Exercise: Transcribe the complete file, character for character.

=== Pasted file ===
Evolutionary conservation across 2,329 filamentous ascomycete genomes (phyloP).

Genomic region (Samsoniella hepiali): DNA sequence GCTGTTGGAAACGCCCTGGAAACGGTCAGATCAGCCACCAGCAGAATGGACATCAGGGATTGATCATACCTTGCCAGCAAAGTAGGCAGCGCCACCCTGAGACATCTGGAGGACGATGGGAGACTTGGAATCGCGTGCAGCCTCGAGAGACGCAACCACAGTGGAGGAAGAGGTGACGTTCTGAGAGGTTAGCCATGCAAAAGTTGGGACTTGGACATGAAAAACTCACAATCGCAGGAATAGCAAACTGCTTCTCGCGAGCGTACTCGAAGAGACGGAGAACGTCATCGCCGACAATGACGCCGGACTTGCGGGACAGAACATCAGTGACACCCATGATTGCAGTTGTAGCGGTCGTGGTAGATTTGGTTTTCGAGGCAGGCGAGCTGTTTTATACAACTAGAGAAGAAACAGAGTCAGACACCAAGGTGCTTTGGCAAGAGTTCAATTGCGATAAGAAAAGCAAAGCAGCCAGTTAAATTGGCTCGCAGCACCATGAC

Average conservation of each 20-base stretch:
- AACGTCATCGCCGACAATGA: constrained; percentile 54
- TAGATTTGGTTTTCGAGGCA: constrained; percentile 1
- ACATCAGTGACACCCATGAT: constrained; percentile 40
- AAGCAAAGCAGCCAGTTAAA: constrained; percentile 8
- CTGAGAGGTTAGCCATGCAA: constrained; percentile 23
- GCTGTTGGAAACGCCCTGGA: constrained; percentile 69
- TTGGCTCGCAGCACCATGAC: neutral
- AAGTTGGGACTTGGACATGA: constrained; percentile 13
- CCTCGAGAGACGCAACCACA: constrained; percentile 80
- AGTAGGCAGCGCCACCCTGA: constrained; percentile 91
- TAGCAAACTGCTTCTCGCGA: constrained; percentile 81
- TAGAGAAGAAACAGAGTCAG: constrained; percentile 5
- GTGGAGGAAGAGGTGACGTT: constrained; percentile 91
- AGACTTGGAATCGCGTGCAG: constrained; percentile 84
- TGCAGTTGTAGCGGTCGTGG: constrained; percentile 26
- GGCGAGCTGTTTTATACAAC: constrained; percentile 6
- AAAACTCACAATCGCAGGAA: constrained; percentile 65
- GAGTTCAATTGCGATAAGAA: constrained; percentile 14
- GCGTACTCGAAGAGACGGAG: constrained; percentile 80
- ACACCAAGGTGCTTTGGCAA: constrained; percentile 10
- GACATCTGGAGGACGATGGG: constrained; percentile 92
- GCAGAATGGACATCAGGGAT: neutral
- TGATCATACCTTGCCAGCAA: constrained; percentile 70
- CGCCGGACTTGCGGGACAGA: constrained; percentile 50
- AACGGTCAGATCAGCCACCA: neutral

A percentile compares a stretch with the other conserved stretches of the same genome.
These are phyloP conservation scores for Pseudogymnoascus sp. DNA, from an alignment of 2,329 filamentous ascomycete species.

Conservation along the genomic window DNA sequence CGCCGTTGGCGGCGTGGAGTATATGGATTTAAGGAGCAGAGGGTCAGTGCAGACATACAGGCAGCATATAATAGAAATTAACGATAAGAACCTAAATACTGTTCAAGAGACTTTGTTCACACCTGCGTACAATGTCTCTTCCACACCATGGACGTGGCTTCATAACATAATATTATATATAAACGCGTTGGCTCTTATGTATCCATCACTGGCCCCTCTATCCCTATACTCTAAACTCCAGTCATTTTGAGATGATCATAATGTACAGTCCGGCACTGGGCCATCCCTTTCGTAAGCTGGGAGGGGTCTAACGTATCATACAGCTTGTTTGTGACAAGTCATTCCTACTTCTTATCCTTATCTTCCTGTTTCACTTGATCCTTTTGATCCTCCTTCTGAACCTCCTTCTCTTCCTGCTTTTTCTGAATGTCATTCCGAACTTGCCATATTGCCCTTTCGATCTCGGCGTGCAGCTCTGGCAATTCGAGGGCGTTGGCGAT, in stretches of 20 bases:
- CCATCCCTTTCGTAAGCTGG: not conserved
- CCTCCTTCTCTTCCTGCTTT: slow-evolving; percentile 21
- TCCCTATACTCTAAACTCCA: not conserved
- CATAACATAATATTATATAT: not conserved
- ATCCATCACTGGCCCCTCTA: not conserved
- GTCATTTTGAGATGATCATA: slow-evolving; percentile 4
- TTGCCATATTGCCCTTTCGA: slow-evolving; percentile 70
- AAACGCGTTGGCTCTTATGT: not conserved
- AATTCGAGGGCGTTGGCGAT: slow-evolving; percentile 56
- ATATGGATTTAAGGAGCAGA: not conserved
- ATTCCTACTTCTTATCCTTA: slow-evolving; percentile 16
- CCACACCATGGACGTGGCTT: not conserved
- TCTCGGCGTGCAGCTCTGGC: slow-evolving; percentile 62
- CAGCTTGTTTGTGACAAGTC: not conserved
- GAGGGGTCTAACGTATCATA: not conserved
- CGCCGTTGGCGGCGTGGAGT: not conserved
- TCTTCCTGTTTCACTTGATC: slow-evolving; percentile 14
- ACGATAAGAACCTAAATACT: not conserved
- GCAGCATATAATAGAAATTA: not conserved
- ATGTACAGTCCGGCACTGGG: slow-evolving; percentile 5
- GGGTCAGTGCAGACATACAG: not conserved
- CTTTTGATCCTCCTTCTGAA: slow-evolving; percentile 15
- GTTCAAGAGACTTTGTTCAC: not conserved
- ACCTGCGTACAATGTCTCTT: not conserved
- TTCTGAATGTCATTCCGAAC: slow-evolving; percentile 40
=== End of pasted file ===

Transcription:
Evolutionary conservation across 2,329 filamentous ascomycete genomes (phyloP).

Genomic region (Samsoniella hepiali): DNA sequence GCTGTTGGAAACGCCCTGGAAACGGTCAGATCAGCCACCAGCAGAATGGACATCAGGGATTGATCATACCTTGCCAGCAAAGTAGGCAGCGCCACCCTGAGACATCTGGAGGACGATGGGAGACTTGGAATCGCGTGCAGCCTCGAGAGACGCAACCACAGTGGAGGAAGAGGTGACGTTCTGAGAGGTTAGCCATGCAAAAGTTGGGACTTGGACATGAAAAACTCACAATCGCAGGAATAGCAAACTGCTTCTCGCGAGCGTACTCGAAGAGACGGAGAACGTCATCGCCGACAATGACGCCGGACTTGCGGGACAGAACATCAGTGACACCCATGATTGCAGTTGTAGCGGTCGTGGTAGATTTGGTTTTCGAGGCAGGCGAGCTGTTTTATACAACTAGAGAAGAAACAGAGTCAGACACCAAGGTGCTTTGGCAAGAGTTCAATTGCGATAAGAAAAGCAAAGCAGCCAGTTAAATTGGCTCGCAGCACCATGAC

Average conservation of each 20-base stretch:
- AACGTCATCGCCGACAATGA: constrained; percentile 54
- TAGATTTGGTTTTCGAGGCA: constrained; percentile 1
- ACATCAGTGACACCCATGAT: constrained; percentile 40
- AAGCAAAGCAGCCAGTTAAA: constrained; percentile 8
- CTGAGAGGTTAGCCATGCAA: constrained; percentile 23
- GCTGTTGGAAACGCCCTGGA: constrained; percentile 69
- TTGGCTCGCAGCACCATGAC: neutral
- AAGTTGGGACTTGGACATGA: constrained; percentile 13
- CCTCGAGAGACGCAACCACA: constrained; percentile 80
- AGTAGGCAGCGCCACCCTGA: constrained; percentile 91
- TAGCAAACTGCTTCTCGCGA: constrained; percentile 81
- TAGAGAAGAAACAGAGTCAG: constrained; percentile 5
- GTGGAGGAAGAGGTGACGTT: constrained; percentile 91
- AGACTTGGAATCGCGTGCAG: constrained; percentile 84
- TGCAGTTGTAGCGGTCGTGG: constrained; percentile 26
- GGCGAGCTGTTTTATACAAC: constrained; percentile 6
- AAAACTCACAATCGCAGGAA: constrained; percentile 65
- GAGTTCAATTGCGATAAGAA: constrained; percentile 14
- GCGTACTCGAAGAGACGGAG: constrained; percentile 80
- ACACCAAGGTGCTTTGGCAA: constrained; percentile 10
- GACATCTGGAGGACGATGGG: constrained; percentile 92
- GCAGAATGGACATCAGGGAT: neutral
- TGATCATACCTTGCCAGCAA: constrained; percentile 70
- CGCCGGACTTGCGGGACAGA: constrained; percentile 50
- AACGGTCAGATCAGCCACCA: neutral

A percentile compares a stretch with the other conserved stretches of the same genome.
These are phyloP conservation scores for Pseudogymnoascus sp. DNA, from an alignment of 2,329 filamentous ascomycete species.

Conservation along the genomic window DNA sequence CGCCGTTGGCGGCGTGGAGTATATGGATTTAAGGAGCAGAGGGTCAGTGCAGACATACAGGCAGCATATAATAGAAATTAACGATAAGAACCTAAATACTGTTCAAGAGACTTTGTTCACACCTGCGTACAATGTCTCTTCCACACCATGGACGTGGCTTCATAACATAATATTATATATAAACGCGTTGGCTCTTATGTATCCATCACTGGCCCCTCTATCCCTATACTCTAAACTCCAGTCATTTTGAGATGATCATAATGTACAGTCCGGCACTGGGCCATCCCTTTCGTAAGCTGGGAGGGGTCTAACGTATCATACAGCTTGTTTGTGACAAGTCATTCCTACTTCTTATCCTTATCTTCCTGTTTCACTTGATCCTTTTGATCCTCCTTCTGAACCTCCTTCTCTTCCTGCTTTTTCTGAATGTCATTCCGAACTTGCCATATTGCCCTTTCGATCTCGGCGTGCAGCTCTGGCAATTCGAGGGCGTTGGCGAT, in stretches of 20 bases:
- CCATCCCTTTCGTAAGCTGG: not conserved
- CCTCCTTCTCTTCCTGCTTT: slow-evolving; percentile 21
- TCCCTATACTCTAAACTCCA: not conserved
- CATAACATAATATTATATAT: not conserved
- ATCCATCACTGGCCCCTCTA: not conserved
- GTCATTTTGAGATGATCATA: slow-evolving; percentile 4
- TTGCCATATTGCCCTTTCGA: slow-evolving; percentile 70
- AAACGCGTTGGCTCTTATGT: not conserved
- AATTCGAGGGCGTTGGCGAT: slow-evolving; percentile 56
- ATATGGATTTAAGGAGCAGA: not conserved
- ATTCCTACTTCTTATCCTTA: slow-evolving; percentile 16
- CCACACCATGGACGTGGCTT: not conserved
- TCTCGGCGTGCAGCTCTGGC: slow-evolving; percentile 62
- CAGCTTGTTTGTGACAAGTC: not conserved
- GAGGGGTCTAACGTATCATA: not conserved
- CGCCGTTGGCGGCGTGGAGT: not conserved
- TCTTCCTGTTTCACTTGATC: slow-evolving; percentile 14
- ACGATAAGAACCTAAATACT: not conserved
- GCAGCATATAATAGAAATTA: not conserved
- ATGTACAGTCCGGCACTGGG: slow-evolving; percentile 5
- GGGTCAGTGCAGACATACAG: not conserved
- CTTTTGATCCTCCTTCTGAA: slow-evolving; percentile 15
- GTTCAAGAGACTTTGTTCAC: not conserved
- ACCTGCGTACAATGTCTCTT: not conserved
- TTCTGAATGTCATTCCGAAC: slow-evolving; percentile 40